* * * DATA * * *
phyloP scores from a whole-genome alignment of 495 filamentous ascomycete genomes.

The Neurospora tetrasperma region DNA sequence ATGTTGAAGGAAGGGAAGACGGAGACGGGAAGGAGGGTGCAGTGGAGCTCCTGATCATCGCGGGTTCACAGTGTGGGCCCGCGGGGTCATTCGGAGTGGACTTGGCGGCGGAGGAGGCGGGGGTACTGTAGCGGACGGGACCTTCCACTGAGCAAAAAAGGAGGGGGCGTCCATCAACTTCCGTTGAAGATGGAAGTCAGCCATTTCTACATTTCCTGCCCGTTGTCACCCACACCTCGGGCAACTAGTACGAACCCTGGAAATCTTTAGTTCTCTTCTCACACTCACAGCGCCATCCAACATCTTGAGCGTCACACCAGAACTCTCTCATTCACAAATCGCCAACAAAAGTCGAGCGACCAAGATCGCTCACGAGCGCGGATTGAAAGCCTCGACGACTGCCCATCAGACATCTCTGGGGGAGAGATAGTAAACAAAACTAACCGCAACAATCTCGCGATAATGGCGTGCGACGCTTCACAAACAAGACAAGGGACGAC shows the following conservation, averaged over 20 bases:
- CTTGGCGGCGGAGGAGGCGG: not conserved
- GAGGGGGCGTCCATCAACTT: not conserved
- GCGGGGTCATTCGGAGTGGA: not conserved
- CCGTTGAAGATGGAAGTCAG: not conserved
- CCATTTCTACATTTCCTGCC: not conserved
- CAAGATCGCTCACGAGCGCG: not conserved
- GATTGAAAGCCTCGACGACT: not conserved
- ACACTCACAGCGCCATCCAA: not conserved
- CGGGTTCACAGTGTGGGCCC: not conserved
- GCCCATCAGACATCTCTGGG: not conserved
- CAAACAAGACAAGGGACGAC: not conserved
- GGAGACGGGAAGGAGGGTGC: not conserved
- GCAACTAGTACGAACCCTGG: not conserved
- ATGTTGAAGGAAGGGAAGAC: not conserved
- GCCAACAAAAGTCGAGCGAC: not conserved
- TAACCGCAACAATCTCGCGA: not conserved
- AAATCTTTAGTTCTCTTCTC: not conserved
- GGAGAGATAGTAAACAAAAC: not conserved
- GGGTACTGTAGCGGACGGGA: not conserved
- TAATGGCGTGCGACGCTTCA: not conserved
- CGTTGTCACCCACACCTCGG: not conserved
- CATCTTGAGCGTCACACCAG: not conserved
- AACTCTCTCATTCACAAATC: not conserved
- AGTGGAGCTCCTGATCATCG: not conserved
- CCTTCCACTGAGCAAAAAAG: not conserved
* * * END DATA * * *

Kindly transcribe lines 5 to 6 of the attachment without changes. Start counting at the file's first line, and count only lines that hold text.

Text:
- GCGGGGTCATTCGGAGTGGA: not conserved
- CCGTTGAAGATGGAAGTCAG: not conserved